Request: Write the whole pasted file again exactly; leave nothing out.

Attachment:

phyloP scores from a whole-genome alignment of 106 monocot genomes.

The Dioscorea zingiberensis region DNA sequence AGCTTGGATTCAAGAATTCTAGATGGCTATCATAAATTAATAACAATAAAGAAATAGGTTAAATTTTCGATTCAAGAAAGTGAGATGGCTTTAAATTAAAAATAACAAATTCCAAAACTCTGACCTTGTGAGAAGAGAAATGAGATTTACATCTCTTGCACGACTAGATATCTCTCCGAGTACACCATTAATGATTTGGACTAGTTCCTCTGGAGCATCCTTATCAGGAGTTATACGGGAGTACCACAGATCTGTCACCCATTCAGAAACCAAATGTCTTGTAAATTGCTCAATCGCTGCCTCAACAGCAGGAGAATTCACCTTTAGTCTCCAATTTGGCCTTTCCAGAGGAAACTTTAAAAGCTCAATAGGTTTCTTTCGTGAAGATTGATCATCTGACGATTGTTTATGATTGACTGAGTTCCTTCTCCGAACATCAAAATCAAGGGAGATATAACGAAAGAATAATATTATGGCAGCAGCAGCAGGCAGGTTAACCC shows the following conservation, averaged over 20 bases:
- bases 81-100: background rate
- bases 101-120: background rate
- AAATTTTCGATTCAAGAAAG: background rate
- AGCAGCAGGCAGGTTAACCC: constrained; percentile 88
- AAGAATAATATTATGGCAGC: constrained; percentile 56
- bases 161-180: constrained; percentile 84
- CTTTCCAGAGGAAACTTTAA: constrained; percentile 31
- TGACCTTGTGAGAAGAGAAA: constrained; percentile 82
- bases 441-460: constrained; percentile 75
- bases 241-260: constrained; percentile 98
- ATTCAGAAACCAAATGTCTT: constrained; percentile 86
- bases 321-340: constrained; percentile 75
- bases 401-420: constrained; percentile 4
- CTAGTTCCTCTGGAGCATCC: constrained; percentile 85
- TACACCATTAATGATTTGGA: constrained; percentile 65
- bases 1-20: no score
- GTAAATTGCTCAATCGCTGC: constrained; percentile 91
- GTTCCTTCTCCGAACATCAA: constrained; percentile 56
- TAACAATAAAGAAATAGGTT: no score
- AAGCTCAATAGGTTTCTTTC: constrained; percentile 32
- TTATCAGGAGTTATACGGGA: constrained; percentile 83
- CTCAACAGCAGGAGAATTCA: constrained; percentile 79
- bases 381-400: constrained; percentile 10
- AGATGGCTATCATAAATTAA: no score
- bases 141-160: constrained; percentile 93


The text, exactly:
phyloP scores from a whole-genome alignment of 106 monocot genomes.

The Dioscorea zingiberensis region DNA sequence AGCTTGGATTCAAGAATTCTAGATGGCTATCATAAATTAATAACAATAAAGAAATAGGTTAAATTTTCGATTCAAGAAAGTGAGATGGCTTTAAATTAAAAATAACAAATTCCAAAACTCTGACCTTGTGAGAAGAGAAATGAGATTTACATCTCTTGCACGACTAGATATCTCTCCGAGTACACCATTAATGATTTGGACTAGTTCCTCTGGAGCATCCTTATCAGGAGTTATACGGGAGTACCACAGATCTGTCACCCATTCAGAAACCAAATGTCTTGTAAATTGCTCAATCGCTGCCTCAACAGCAGGAGAATTCACCTTTAGTCTCCAATTTGGCCTTTCCAGAGGAAACTTTAAAAGCTCAATAGGTTTCTTTCGTGAAGATTGATCATCTGACGATTGTTTATGATTGACTGAGTTCCTTCTCCGAACATCAAAATCAAGGGAGATATAACGAAAGAATAATATTATGGCAGCAGCAGCAGGCAGGTTAACCC shows the following conservation, averaged over 20 bases:
- bases 81-100: background rate
- bases 101-120: background rate
- AAATTTTCGATTCAAGAAAG: background rate
- AGCAGCAGGCAGGTTAACCC: constrained; percentile 88
- AAGAATAATATTATGGCAGC: constrained; percentile 56
- bases 161-180: constrained; percentile 84
- CTTTCCAGAGGAAACTTTAA: constrained; percentile 31
- TGACCTTGTGAGAAGAGAAA: constrained; percentile 82
- bases 441-460: constrained; percentile 75
- bases 241-260: constrained; percentile 98
- ATTCAGAAACCAAATGTCTT: constrained; percentile 86
- bases 321-340: constrained; percentile 75
- bases 401-420: constrained; percentile 4
- CTAGTTCCTCTGGAGCATCC: constrained; percentile 85
- TACACCATTAATGATTTGGA: constrained; percentile 65
- bases 1-20: no score
- GTAAATTGCTCAATCGCTGC: constrained; percentile 91
- GTTCCTTCTCCGAACATCAA: constrained; percentile 56
- TAACAATAAAGAAATAGGTT: no score
- AAGCTCAATAGGTTTCTTTC: constrained; percentile 32
- TTATCAGGAGTTATACGGGA: constrained; percentile 83
- CTCAACAGCAGGAGAATTCA: constrained; percentile 79
- bases 381-400: constrained; percentile 10
- AGATGGCTATCATAAATTAA: no score
- bases 141-160: constrained; percentile 93